How to get help when you are stuck? How to find and fix errors? That is the hardest part for beginners. You can start by checking the list of frequently used functions. And, there is always Google… Any question you may have as a beginner has been asked and answered before. Often on Stackoverlfow.
But at first it is hard to find the right search terms, and to distinguish between good answers, and “solutions” that just makes you dig deeper into the hole you are in. For that reason it is very important to be very careful with terminology, be a precise as possible. Do not call a vector a list, or a data.frame a matrix.
Learning how to create small examples that show how R (or any other computer language) works is perhaps the most important threshold to cross when learning R. As soon as you can create minimal, self-contained, reproducible examples you can ask effective questions. In most cases you will then also be able to answer them yourself! But if you cannot, surely someone on stackoverflow can.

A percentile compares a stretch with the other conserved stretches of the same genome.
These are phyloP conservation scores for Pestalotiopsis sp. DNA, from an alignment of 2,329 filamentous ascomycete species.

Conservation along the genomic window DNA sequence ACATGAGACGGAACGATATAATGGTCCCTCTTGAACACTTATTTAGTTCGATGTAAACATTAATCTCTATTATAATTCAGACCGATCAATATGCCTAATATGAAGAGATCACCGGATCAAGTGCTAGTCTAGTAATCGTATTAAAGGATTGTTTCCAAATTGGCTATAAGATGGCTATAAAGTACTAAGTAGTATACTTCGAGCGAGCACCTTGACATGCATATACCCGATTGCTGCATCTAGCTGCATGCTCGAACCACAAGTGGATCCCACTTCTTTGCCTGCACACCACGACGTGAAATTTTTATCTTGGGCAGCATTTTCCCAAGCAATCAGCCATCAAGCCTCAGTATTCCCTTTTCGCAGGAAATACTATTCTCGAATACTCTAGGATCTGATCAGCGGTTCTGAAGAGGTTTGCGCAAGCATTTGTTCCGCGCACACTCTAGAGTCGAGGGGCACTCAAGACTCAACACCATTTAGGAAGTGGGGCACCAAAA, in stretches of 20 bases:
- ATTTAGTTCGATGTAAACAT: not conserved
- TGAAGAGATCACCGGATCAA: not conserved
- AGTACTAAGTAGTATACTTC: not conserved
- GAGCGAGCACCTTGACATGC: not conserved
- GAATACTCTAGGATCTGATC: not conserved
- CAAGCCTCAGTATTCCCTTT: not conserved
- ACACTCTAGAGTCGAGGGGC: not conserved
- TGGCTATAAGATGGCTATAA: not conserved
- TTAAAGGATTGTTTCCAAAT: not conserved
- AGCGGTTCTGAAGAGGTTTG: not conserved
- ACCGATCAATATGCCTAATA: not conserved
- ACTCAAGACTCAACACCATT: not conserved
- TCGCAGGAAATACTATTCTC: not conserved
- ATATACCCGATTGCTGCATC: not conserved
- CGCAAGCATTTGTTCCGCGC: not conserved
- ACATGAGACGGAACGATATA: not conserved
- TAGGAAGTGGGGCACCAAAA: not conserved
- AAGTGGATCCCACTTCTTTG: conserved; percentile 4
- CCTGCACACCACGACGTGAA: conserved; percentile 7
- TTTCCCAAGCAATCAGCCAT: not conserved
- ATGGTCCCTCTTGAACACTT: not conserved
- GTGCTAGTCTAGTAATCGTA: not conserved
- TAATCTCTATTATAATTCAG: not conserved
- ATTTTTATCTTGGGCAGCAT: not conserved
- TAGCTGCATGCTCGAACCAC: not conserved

Minimal means that when asking a question about how to do something in R, you simplify the code as much as possible, and focus on the very essence of the problem only. Your specific context is generally not relevant. So do not show a long script where all kinds of things happen that are OK. Rather, show the shortest possible script, using the smallest possible dataset, that gets you up to the point where you are stuck.
Reproducible means that anyone can run it in R and get the same
results. So you need to include
set.seed. Self-contained means that
it should not point to files you only have. You could make these
available, but why complicate things? Just create some data with code or
use a data set that comes with R (e.g. “cars”, “iris”, but there are
many). See the examples in the R help files for 1000s of ideas of how
you can do this.